A week before the Second World War ended in Europe, my uncle Frank was killed, trying to rescue a friend from a burning tank. His friend survived. My uncle died. I was only 4 at the time. When, in later years, my mother talked about her brother, she did so with great sadness but also with much pride. Frank had truly given his life for his friend. A military honour recognised this.
Jesus’ basic commandment (his manifesto message/ his non-negotiable red line) is that “we love one another”. The supreme example of “loving one another” is to lay down one’s life for a friend. This is what Jesus did for us. “Are we ready to do the same; for our brothers and sisters?”
Where did Jesus get the strength to do this? Well, he was God, wasn’t he”. He was, indeed but it is instructive to notice how John’s Gospel puts it. Jesus’ strength came from two sources: (1) that he kept his Father’s commandments and (2) that he remained in his Father’s love.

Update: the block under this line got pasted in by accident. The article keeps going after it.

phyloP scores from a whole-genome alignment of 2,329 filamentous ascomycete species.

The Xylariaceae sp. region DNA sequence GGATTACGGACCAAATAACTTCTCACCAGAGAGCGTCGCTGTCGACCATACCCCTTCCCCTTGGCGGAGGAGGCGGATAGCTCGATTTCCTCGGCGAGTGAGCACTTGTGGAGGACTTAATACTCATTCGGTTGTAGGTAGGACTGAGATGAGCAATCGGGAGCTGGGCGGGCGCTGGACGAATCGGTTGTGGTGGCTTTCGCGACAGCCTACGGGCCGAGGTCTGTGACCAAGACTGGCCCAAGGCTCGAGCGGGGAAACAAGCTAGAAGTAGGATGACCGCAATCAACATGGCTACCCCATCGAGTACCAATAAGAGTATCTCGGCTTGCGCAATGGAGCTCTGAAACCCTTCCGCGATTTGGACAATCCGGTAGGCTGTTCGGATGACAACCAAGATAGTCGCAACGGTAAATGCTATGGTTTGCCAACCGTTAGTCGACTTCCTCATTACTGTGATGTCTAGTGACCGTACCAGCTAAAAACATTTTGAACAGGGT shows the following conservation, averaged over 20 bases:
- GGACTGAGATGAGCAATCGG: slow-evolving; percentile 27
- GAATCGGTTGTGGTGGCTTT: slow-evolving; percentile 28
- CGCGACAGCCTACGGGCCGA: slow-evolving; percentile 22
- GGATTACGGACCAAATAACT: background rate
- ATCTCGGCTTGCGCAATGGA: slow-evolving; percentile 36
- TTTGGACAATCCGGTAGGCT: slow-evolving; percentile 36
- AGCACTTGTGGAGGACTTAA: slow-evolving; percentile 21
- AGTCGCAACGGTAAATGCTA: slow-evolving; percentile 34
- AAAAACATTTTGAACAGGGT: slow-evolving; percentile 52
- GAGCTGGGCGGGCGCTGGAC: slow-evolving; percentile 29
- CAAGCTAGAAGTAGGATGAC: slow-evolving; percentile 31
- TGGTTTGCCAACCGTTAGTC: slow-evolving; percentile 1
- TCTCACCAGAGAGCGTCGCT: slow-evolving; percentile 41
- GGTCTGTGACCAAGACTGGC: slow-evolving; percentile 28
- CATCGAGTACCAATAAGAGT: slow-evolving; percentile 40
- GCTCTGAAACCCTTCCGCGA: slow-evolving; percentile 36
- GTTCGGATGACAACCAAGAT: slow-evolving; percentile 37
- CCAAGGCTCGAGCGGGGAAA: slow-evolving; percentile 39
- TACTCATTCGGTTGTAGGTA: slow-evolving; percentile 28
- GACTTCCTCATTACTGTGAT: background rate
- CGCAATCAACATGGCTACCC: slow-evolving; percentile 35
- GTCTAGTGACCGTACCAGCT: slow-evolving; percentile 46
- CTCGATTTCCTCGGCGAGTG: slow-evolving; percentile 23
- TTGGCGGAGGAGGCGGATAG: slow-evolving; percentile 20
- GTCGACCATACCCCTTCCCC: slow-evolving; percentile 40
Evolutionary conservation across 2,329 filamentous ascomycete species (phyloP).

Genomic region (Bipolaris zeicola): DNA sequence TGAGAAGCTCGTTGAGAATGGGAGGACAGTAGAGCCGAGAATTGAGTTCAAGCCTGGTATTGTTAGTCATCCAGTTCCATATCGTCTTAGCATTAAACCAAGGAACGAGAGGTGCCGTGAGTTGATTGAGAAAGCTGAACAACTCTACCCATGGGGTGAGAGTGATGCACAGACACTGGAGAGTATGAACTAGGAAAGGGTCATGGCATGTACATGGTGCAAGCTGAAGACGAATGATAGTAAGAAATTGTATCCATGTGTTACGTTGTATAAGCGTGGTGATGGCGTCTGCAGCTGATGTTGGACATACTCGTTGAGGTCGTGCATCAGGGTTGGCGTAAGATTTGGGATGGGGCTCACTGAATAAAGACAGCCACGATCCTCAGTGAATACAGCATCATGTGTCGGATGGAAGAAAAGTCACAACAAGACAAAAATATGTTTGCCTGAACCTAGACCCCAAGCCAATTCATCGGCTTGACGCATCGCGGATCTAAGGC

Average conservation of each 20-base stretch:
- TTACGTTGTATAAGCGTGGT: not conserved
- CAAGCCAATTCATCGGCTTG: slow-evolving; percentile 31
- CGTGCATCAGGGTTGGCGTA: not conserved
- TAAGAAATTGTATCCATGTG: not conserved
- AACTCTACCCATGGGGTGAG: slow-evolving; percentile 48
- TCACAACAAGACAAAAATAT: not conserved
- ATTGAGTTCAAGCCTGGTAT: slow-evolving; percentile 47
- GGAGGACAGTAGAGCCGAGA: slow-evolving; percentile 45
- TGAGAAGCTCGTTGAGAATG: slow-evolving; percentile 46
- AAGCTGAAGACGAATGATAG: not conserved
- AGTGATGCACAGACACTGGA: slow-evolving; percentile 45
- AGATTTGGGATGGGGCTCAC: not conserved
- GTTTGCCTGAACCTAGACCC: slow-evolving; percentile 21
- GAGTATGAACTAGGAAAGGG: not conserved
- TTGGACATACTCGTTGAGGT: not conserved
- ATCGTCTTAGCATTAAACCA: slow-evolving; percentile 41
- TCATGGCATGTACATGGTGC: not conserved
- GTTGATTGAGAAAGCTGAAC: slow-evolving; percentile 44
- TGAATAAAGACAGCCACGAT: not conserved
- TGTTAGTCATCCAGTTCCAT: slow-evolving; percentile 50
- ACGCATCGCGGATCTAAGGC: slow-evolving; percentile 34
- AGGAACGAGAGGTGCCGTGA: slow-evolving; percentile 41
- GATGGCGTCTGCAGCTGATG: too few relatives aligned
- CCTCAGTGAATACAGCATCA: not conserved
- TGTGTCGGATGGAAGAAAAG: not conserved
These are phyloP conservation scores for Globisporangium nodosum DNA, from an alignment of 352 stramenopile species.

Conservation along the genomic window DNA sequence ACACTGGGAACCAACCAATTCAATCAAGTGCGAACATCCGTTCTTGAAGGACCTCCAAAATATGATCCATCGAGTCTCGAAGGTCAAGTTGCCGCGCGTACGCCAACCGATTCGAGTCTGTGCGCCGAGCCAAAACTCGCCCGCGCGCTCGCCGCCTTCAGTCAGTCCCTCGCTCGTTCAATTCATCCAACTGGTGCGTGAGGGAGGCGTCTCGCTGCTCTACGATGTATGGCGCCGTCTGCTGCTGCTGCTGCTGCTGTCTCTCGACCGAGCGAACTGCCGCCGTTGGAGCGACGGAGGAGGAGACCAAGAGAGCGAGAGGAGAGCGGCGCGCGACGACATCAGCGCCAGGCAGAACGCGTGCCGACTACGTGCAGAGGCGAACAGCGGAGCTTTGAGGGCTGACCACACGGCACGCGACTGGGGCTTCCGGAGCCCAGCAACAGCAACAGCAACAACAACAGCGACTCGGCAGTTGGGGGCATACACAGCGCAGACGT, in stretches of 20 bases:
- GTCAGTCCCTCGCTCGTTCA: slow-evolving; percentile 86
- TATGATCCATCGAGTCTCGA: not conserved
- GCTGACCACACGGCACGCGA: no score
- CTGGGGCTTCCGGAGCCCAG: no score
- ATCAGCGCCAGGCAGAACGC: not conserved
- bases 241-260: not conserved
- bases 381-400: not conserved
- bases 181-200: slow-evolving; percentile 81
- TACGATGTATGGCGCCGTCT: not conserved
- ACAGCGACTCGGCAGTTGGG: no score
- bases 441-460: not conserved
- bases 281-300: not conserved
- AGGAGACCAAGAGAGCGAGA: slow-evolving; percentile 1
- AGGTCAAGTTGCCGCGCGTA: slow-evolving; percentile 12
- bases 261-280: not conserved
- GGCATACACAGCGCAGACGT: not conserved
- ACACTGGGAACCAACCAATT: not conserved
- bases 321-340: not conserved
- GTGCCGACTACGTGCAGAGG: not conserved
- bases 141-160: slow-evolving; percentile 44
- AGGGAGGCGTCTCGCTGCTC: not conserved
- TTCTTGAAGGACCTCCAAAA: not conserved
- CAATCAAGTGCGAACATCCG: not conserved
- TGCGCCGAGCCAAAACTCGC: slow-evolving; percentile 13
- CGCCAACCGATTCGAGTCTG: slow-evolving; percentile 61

Keeping his Father’s commandments involved doing the Father’s will. This meant taking on our human nature; preaching the Good News and accepting the consequences: namely death on a cross. But doing God’s will meant he remained in his Father’s love. That is, he never loses the intimate and profound relationship he enjoys with his Father.
As Jesus enjoyed such an intimate relationship with his Father, so he invites each one of us to enjoy an intimate and profound relationship with him. For us this will mean loving one another and doing God’s will, his Father’s will.
Talk of God’s will often seems too big a call to young people. What if one gets it wrong so early in life? Don’t worry. It is more a question of attitude/ desire than performance. As a car’s sat-nav redirects itself, when we take a wrong turning, Jesus can take care of direction changes. After all, Jesus makes a point of reminding us that we, like his disciples, are not servants but his friends.
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Ian Tomlinson SJ